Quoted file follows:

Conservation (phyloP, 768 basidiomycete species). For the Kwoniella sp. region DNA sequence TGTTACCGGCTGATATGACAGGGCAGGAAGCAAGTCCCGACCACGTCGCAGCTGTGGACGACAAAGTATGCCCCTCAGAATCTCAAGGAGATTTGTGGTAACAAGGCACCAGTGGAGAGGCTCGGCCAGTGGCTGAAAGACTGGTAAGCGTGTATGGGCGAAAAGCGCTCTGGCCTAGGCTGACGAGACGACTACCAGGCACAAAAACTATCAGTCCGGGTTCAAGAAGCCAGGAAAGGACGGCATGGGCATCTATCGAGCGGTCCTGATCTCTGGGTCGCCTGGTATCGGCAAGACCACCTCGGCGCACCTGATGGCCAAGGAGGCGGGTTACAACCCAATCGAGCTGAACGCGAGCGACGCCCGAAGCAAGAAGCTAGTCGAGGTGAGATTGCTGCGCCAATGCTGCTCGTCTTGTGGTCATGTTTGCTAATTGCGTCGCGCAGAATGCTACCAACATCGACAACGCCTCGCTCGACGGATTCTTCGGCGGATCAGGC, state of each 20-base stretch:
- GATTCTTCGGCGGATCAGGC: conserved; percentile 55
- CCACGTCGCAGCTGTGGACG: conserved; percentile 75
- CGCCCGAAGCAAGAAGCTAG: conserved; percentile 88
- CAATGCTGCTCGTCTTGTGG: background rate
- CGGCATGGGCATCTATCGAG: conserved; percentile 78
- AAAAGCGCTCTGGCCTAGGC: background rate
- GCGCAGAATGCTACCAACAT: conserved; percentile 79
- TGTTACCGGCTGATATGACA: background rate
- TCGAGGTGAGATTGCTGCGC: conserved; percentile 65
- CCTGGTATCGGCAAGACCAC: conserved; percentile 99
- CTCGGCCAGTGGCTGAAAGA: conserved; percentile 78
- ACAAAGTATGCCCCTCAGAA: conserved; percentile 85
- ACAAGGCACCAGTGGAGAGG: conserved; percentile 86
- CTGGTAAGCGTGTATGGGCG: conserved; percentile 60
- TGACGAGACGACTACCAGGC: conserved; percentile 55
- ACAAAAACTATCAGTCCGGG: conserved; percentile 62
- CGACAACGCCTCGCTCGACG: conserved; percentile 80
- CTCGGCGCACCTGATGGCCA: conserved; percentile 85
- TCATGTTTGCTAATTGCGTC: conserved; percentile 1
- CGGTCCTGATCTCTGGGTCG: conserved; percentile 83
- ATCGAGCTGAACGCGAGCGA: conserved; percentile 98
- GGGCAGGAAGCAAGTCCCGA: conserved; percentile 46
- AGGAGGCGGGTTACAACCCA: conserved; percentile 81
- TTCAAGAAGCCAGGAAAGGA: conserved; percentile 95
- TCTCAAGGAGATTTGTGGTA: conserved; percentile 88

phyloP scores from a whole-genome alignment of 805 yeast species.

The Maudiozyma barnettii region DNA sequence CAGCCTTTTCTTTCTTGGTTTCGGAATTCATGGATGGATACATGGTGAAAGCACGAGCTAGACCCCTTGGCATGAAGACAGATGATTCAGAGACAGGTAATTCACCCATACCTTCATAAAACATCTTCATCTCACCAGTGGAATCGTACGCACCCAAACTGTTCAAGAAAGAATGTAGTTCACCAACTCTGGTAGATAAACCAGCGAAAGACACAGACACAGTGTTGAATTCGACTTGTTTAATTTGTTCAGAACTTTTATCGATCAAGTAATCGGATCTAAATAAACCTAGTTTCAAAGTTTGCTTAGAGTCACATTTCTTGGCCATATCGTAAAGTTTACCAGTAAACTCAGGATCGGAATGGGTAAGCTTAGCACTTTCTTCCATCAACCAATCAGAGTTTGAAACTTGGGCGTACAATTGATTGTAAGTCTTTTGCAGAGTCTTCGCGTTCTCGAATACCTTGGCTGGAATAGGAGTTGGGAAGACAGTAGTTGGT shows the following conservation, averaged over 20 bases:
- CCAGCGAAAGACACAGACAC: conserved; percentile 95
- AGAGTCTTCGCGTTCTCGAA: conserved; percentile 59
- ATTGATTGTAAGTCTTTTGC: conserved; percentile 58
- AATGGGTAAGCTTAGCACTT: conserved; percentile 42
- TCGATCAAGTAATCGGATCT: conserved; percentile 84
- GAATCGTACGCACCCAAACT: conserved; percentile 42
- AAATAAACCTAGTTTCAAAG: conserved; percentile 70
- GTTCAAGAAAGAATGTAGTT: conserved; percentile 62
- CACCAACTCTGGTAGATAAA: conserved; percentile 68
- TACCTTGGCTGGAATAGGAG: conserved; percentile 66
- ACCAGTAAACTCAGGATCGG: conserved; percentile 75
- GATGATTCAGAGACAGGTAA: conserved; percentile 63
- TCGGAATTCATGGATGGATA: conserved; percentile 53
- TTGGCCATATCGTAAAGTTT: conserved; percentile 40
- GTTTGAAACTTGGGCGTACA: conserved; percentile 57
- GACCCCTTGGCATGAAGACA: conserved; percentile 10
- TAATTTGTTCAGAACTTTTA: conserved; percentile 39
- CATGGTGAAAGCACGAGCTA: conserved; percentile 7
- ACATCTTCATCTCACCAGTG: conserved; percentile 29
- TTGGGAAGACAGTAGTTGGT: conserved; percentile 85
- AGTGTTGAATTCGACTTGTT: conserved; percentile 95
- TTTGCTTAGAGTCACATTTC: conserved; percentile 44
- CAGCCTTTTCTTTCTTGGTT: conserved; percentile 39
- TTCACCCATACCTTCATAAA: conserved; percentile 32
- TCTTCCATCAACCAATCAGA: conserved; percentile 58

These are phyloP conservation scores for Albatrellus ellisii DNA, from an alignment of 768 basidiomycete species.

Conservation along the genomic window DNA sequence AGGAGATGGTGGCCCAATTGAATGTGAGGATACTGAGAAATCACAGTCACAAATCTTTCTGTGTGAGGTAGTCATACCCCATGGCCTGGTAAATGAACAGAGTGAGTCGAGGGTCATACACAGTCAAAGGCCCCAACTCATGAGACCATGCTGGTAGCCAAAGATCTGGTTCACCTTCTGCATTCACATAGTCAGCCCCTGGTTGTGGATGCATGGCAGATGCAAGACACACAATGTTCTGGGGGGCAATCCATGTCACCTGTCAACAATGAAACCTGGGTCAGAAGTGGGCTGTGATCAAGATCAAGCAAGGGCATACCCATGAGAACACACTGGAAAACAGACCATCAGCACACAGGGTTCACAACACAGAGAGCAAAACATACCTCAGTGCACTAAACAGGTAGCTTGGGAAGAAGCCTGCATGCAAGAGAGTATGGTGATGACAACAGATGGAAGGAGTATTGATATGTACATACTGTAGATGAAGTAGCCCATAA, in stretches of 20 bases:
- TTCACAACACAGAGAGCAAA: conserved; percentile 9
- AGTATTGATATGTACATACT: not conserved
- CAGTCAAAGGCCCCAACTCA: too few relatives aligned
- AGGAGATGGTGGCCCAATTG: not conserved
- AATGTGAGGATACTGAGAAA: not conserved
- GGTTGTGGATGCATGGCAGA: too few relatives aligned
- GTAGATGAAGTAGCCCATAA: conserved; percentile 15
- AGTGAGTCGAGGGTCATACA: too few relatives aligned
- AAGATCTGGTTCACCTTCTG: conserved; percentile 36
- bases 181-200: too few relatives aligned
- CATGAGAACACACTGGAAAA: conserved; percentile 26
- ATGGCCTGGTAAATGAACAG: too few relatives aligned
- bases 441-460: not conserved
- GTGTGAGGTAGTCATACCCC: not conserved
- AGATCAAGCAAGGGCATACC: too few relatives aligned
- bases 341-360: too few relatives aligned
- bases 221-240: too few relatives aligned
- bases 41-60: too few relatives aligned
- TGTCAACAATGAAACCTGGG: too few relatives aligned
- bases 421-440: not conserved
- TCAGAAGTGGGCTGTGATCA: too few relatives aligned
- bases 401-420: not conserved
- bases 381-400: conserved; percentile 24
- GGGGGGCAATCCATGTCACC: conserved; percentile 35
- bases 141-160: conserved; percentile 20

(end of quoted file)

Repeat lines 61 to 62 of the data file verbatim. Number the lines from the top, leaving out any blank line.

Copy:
- GGTTGTGGATGCATGGCAGA: too few relatives aligned
- GTAGATGAAGTAGCCCATAA: conserved; percentile 15